FDA Warns Compounder for Extensive Quality Violations
The FDA has warned a Mississippi compounder for not disinfecting its clean room equipment and for other serious manufacturing violations, capping a busy year for the agency’s compounding pharmacy enforcement.
The warning letter to Delta Pharma, stems from a 2013 inspection of the company’s facility that was prompted by four adverse event reports of patients taking its eye injection solution triamcinolone and lidocaine.
Employees used unsterile disinfectants in the clean room and did not disinfect equipment before putting it in the clean room area, potentially leading to contamination, the agency said. In addition, the design of Delta’s clean room doesn’t prevent potentially contaminated air from circulating in the area, according to the letter issued Dec. 9.
Delta volunteered in August to become an “outsourcing facility” under a 2013 federal law, which allowed it to make drugs without a prescription as long as it adhered to good manufacturing practice related to compounding. These included a set of interim GMPs related to aseptic processing while the agency drafted compounding-specific GMPs.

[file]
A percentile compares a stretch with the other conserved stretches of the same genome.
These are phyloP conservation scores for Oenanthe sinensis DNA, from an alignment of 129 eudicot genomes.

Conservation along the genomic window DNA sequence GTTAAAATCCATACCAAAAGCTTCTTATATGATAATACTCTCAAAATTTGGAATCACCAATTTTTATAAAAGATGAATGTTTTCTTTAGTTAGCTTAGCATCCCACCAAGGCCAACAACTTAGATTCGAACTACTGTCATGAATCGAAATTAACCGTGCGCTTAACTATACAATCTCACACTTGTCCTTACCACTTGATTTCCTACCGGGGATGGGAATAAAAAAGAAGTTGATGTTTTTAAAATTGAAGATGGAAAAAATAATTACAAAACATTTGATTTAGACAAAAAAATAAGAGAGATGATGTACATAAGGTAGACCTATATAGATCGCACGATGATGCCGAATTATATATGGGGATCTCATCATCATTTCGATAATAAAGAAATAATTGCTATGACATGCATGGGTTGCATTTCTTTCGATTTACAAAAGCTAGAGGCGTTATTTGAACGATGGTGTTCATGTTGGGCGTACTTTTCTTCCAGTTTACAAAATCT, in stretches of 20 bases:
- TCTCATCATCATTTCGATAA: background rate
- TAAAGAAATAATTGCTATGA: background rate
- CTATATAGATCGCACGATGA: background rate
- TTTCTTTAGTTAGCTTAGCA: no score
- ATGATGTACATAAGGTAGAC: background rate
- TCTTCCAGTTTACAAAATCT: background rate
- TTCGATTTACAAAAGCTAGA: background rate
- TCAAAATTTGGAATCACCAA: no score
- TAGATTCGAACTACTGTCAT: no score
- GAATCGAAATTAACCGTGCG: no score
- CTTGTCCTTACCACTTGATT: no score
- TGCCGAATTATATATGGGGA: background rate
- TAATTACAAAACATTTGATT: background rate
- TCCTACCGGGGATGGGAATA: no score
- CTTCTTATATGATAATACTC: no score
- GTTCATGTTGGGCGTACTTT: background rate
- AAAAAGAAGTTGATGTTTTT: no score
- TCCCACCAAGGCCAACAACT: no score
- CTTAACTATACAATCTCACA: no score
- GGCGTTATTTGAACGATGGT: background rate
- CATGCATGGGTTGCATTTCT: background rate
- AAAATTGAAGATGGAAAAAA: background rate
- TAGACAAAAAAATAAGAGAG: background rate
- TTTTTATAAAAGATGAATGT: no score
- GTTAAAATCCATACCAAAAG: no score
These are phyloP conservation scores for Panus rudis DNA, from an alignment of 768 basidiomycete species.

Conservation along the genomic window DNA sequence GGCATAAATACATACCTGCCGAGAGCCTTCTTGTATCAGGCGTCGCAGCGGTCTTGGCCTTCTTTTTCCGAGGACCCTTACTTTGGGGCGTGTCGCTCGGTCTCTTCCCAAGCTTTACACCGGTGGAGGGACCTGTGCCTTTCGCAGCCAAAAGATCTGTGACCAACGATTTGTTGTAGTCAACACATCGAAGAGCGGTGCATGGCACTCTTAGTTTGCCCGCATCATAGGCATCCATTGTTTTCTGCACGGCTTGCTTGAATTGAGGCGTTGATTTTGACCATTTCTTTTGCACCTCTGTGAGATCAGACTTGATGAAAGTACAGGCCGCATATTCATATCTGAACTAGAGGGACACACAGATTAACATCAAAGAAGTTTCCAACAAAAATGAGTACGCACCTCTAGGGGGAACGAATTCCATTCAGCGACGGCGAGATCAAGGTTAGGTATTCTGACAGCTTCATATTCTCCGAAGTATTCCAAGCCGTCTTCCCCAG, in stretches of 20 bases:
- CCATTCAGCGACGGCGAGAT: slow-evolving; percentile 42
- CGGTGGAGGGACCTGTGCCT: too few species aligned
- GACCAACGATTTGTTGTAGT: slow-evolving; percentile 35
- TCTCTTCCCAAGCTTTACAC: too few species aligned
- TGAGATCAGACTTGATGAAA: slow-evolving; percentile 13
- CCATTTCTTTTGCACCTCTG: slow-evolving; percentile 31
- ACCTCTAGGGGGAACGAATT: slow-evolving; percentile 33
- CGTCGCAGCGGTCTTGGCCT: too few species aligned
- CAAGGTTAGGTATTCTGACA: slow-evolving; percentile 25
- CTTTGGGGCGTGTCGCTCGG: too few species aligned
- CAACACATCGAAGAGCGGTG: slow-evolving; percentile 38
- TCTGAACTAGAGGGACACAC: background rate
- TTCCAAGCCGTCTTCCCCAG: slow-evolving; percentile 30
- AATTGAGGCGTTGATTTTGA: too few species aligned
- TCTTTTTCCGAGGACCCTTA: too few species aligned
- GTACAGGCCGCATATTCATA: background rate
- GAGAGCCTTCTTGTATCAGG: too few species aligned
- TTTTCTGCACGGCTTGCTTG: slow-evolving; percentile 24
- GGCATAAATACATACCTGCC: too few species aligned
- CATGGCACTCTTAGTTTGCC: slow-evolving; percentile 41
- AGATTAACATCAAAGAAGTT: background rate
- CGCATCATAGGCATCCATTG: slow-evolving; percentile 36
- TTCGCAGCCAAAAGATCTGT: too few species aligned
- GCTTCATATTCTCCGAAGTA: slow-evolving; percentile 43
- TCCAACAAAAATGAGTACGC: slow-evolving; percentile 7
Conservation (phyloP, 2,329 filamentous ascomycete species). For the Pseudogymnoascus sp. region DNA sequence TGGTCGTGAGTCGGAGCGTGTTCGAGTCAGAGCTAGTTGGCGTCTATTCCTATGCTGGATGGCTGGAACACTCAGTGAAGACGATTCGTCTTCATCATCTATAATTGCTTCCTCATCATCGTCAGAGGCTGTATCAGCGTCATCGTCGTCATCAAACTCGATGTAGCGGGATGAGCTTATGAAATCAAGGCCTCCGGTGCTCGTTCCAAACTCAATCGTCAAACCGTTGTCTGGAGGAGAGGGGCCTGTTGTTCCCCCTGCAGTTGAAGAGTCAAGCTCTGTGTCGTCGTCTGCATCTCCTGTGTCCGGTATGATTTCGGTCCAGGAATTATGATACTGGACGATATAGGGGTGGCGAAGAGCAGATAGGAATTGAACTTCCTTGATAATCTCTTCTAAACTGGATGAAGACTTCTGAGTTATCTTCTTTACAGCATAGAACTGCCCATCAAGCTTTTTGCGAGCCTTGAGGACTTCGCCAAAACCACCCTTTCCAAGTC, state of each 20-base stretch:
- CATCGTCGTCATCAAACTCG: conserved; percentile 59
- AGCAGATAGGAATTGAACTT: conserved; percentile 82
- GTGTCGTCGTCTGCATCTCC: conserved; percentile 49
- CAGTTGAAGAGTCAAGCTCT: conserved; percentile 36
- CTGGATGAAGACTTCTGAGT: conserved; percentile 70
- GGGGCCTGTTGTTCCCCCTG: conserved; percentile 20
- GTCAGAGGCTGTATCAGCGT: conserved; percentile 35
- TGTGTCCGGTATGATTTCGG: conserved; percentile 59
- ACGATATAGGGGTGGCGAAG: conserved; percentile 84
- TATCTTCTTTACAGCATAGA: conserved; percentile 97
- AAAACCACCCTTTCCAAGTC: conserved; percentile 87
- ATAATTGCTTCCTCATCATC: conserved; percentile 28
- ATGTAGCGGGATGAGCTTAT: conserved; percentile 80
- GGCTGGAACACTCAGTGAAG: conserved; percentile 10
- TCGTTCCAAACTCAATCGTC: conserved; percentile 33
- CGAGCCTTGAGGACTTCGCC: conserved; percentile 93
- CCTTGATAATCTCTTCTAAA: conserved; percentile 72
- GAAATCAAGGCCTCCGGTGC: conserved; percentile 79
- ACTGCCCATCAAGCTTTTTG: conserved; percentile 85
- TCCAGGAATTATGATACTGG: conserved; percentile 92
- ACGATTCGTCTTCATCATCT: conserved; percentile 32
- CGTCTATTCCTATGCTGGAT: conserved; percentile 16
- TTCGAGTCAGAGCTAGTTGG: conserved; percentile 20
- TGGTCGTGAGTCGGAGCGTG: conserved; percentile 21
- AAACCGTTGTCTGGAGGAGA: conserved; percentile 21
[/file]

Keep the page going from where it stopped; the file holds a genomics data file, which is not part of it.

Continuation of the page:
Delta told the FDA it is in compliance with those interim GMPs, but the agency disagreed. The FDA found pressure in the clean room and gowning area didn’t meet minimum specifications and called the company’s air flow study inadequate.
The agency has warned nearly 30 compounders this year for similar violations of poor aseptic processing and other violations.
Don’t get hit with warning letters like this one. Make sure your employees know the importance of the cleanroom environment and the need to maintain the integrity of cleanrooms with Introduction to Contamination Control.